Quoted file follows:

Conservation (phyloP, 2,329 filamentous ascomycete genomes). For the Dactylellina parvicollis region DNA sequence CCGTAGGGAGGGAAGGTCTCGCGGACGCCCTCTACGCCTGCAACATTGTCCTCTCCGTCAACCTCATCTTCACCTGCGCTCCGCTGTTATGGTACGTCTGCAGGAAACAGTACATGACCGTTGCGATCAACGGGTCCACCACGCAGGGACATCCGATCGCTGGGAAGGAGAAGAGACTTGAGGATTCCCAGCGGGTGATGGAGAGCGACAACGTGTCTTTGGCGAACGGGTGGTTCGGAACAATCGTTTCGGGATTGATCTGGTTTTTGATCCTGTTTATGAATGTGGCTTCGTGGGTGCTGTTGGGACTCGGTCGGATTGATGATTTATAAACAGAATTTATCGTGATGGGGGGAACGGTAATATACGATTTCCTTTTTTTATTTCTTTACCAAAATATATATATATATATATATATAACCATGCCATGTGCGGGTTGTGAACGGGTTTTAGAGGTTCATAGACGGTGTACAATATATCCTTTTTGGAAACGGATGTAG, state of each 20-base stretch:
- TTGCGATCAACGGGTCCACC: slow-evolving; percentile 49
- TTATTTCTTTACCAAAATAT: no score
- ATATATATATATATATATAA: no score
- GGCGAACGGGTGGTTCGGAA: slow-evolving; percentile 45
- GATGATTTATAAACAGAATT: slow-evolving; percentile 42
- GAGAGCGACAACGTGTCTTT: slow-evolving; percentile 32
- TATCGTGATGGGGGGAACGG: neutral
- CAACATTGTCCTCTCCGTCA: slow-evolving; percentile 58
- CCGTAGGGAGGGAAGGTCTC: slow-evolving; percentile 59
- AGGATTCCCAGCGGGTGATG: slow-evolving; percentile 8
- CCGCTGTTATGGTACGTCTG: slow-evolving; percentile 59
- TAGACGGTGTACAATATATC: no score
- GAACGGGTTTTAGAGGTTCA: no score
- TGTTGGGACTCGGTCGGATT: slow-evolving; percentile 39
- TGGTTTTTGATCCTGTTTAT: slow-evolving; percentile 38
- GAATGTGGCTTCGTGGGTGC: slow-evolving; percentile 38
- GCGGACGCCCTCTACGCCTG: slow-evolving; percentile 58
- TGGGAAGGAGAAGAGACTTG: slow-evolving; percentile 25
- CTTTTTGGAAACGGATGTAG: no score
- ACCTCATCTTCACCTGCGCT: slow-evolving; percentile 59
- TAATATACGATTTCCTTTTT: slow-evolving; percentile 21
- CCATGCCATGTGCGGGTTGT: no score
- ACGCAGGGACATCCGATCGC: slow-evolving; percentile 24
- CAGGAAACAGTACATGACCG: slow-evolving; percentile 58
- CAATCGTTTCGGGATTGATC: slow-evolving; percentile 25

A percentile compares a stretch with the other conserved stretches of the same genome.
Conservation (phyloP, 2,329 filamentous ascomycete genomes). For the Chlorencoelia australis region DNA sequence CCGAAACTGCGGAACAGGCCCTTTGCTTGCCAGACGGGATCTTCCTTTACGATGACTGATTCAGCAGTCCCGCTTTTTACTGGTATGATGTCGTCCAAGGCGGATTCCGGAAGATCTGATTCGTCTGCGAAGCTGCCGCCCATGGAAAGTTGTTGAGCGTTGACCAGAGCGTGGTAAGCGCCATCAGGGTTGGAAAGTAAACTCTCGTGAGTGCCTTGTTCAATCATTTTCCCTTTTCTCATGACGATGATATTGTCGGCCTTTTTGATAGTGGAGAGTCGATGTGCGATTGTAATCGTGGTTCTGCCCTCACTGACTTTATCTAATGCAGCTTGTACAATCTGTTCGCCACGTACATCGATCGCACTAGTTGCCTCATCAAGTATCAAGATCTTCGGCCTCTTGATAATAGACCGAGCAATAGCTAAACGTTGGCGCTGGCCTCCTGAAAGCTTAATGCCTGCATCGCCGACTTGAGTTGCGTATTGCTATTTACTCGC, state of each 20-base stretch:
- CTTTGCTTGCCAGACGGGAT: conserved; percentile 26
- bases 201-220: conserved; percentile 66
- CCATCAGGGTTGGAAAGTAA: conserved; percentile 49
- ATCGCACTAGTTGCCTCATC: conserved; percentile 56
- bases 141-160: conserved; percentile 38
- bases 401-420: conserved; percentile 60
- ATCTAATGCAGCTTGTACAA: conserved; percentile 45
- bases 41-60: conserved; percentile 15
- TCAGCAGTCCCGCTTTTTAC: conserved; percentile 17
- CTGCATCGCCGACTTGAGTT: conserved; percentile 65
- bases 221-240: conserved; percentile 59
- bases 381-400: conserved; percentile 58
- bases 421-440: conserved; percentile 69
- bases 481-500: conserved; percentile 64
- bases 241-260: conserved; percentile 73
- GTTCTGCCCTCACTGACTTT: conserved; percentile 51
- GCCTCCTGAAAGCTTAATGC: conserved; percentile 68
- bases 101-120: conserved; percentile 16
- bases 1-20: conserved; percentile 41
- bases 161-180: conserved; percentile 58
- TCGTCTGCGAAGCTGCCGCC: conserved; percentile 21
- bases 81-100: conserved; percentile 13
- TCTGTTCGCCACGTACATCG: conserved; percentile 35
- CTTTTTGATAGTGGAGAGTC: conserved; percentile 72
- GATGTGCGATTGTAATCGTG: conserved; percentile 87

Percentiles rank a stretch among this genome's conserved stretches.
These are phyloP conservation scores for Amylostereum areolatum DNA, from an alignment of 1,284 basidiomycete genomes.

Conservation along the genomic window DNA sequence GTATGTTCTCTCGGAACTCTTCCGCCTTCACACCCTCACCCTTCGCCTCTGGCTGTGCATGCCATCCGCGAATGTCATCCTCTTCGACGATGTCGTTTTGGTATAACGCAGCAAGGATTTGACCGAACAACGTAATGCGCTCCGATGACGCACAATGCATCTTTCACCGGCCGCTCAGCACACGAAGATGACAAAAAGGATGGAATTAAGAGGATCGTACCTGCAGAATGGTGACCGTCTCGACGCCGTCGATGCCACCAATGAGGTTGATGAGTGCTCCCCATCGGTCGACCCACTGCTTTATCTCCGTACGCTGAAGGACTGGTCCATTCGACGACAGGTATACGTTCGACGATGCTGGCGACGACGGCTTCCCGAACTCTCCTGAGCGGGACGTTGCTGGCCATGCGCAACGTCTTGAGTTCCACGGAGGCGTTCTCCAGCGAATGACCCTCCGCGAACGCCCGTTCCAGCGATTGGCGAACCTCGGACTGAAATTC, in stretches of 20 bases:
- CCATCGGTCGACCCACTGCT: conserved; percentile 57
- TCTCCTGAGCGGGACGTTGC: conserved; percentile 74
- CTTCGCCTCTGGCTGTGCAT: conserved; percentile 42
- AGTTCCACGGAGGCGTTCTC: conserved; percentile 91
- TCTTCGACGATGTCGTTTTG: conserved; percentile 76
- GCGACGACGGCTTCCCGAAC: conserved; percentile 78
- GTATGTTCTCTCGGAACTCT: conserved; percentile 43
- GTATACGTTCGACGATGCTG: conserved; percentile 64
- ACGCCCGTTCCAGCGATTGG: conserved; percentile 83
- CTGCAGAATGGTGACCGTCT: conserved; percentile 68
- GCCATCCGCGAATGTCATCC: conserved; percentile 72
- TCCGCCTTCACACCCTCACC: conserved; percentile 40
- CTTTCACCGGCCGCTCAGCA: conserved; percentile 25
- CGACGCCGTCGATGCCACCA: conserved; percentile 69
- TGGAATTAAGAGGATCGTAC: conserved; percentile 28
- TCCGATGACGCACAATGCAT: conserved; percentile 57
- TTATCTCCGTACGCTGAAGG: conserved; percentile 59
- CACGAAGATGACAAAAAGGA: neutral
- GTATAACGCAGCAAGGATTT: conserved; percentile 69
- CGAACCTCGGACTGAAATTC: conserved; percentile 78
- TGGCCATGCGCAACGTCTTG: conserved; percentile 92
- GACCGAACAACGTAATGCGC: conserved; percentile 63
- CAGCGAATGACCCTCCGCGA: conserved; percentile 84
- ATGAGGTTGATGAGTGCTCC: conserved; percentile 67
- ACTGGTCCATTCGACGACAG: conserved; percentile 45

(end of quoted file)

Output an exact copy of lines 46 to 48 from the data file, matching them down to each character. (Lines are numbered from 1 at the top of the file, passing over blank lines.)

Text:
- bases 101-120: conserved; percentile 16
- bases 1-20: conserved; percentile 41
- bases 161-180: conserved; percentile 58